So they launched a "global war on terror." This was, in reality, a war for greater empire that aimed to defeat anti-U.S. Islamic fundamentalism, take down regimes that stood in the U.S.'s path, and economically, politically, and socially transform the whole region. They called this "draining the swamp"— drying up the roots and sources of the growing strength of Islamist opposition. All this was part of a larger strategy of preventing any other powers from rising to challenge the U.S., globally or regionally, locking in American hegemony for decades to come. In short, they aimed to create an unchallenged and unchallengeable empire.
This "war on terror" started in Afghanistan in October 2001, but shifted quickly to Iraq with the March 2003 invasion. The Bush regime considered Iraq key to advancing all of its objectives. They envisioned transforming it into a new kind of neo-colony in the region—more open to global capital, especially its oil sector, as well as a U.S.-led "democratic" pole and military platform. A central objective: weakening if not overthrowing the Islamic Republic of Iran, which the U.S. considered one of the prime sources of Islamist opposition regionally. Taking down the Baathist regime of Saddam Hussein was also seen as dealing a death blow to Arab nationalism and what remained of Russian regional influence.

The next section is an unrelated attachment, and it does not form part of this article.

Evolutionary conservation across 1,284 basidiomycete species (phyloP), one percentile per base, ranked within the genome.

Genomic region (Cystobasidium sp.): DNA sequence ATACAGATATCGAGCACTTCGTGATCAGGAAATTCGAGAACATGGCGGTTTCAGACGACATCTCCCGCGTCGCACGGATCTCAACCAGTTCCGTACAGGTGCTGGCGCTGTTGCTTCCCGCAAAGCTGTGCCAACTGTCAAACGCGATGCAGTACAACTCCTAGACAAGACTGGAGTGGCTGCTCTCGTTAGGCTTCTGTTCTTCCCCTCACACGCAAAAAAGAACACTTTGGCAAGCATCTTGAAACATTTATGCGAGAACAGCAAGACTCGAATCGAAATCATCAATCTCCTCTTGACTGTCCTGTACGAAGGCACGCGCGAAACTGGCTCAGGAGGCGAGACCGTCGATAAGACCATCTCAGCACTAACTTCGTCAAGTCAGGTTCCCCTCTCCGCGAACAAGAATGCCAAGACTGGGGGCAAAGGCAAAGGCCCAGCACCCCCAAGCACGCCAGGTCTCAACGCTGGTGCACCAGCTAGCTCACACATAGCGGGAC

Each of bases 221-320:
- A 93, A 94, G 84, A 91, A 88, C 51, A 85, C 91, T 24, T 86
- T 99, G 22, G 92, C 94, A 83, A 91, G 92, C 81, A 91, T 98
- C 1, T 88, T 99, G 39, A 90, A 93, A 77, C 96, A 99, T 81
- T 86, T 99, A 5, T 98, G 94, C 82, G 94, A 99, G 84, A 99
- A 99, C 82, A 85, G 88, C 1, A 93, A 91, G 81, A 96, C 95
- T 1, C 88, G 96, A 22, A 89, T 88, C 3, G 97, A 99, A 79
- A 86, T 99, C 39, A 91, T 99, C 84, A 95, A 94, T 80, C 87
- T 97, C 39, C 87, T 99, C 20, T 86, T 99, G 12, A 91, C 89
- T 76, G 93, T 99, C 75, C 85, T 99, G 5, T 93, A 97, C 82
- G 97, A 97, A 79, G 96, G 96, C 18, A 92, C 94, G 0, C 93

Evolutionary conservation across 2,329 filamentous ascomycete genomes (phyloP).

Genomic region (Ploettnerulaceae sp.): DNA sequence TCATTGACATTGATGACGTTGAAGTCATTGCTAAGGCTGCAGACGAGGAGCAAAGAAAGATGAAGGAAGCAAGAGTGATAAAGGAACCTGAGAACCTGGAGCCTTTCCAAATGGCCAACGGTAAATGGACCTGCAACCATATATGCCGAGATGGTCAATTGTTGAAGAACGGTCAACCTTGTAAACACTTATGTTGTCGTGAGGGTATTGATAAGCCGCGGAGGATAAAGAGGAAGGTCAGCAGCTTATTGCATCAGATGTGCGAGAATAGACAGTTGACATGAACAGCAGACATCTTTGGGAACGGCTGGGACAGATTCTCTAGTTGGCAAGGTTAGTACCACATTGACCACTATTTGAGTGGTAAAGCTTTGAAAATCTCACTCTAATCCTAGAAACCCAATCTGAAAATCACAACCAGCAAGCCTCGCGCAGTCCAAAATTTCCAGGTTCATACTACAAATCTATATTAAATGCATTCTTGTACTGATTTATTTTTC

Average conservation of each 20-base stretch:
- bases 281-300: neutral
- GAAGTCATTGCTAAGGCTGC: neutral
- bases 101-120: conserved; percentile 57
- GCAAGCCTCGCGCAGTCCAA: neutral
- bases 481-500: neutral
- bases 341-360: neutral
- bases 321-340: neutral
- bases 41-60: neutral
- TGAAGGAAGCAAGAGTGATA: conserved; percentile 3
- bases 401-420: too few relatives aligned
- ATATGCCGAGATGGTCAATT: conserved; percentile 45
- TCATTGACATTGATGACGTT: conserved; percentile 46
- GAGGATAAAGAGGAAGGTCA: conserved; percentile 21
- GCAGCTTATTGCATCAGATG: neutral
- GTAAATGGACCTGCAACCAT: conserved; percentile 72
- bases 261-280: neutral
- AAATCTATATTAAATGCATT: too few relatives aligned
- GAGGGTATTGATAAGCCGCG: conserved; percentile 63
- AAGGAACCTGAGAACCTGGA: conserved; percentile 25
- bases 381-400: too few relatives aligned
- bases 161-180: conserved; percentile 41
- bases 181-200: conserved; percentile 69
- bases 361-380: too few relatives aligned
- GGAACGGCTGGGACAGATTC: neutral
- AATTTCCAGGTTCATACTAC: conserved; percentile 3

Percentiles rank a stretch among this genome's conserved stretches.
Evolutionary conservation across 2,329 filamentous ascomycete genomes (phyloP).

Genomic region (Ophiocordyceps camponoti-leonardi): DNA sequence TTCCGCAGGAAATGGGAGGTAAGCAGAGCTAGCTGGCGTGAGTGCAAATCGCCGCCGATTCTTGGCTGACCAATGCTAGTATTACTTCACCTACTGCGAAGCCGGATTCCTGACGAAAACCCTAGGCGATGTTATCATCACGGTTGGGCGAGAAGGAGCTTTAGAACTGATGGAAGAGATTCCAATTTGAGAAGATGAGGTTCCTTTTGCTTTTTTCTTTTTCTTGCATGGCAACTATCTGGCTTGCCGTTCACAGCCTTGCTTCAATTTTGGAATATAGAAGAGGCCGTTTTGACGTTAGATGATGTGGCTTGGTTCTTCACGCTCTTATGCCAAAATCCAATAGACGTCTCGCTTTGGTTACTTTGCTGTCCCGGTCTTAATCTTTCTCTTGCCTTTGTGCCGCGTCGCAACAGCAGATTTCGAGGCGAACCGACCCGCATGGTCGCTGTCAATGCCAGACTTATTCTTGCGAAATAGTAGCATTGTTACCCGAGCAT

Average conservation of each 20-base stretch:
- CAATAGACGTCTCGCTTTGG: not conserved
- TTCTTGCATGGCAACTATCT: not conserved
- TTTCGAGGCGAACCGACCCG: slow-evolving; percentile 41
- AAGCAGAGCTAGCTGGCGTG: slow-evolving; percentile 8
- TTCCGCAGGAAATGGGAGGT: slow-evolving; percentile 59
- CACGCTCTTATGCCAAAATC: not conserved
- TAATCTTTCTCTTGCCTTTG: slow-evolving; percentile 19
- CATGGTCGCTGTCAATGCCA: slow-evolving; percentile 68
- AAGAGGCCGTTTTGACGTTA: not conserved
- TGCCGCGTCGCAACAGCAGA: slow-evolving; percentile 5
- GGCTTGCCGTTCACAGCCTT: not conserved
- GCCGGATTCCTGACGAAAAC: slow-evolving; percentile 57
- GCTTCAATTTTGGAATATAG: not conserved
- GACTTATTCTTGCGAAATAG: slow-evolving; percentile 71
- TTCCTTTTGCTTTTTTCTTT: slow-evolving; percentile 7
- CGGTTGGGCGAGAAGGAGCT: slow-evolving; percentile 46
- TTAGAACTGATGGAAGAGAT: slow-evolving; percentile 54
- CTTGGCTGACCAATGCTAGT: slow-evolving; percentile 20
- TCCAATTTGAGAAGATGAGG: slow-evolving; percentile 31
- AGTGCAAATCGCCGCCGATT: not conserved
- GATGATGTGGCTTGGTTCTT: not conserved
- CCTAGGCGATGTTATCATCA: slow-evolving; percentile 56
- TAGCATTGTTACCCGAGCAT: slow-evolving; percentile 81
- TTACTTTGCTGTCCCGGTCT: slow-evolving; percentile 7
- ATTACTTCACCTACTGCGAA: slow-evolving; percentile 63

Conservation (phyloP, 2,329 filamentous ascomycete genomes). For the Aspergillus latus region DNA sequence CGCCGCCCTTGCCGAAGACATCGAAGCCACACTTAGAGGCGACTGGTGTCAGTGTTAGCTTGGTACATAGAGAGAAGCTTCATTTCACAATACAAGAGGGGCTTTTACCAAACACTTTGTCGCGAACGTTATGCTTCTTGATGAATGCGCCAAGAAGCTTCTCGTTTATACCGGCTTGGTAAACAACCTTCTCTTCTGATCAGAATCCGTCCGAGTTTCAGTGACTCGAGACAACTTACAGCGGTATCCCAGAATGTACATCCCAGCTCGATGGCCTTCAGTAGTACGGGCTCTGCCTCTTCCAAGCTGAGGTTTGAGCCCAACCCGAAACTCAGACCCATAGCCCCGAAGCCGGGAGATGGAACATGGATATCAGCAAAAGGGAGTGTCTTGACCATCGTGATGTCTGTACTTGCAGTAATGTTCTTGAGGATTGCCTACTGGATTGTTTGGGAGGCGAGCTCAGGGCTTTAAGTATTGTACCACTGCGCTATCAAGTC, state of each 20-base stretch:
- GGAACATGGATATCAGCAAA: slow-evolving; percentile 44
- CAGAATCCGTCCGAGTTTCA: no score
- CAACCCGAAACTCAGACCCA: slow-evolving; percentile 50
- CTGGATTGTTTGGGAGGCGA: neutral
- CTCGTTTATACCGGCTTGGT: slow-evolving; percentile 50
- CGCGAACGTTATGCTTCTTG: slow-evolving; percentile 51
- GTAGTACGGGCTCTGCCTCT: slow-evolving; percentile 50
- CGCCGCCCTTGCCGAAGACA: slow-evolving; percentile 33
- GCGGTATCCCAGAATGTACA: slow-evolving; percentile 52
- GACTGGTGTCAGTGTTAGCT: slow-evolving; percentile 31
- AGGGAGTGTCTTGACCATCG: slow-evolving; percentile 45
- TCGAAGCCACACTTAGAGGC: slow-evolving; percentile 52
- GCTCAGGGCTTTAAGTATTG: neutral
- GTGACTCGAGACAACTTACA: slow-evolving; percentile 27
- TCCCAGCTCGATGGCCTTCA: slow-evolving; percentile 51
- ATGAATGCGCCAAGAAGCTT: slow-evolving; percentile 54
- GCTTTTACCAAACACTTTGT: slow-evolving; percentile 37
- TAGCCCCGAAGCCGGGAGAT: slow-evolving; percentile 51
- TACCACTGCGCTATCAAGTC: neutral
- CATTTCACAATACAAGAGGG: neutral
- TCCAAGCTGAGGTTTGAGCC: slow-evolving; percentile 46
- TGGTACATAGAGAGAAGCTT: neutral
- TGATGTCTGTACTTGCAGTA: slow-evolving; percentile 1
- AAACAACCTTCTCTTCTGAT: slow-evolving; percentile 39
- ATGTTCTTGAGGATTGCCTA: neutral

Such a vision required clearing the ground, so to speak, and this is what the Bush team did—shattering and disbanding the Baathist Army, privatizing the economy, and then purging the state of all former Baathists, which ended up gutting much of the Iraqi state and barring many Sunnis (who'd had the predominant role in Iraqi government society since the country's founding by the British in 1921) from having any meaningful future. These moves were seen as necessary and logical as part of the larger strategy the U.S. was pursuing.
The leading lights of the U.S. ruling class pretty much all supported the overarching objectives of the "war on terror," including the Democratic Party (and yes, Hillary Clinton and John Kerry)! That's why we shouldn't call these "wars for oil" or "Bush's war"—we should call them imperialist wars, because that's what they are.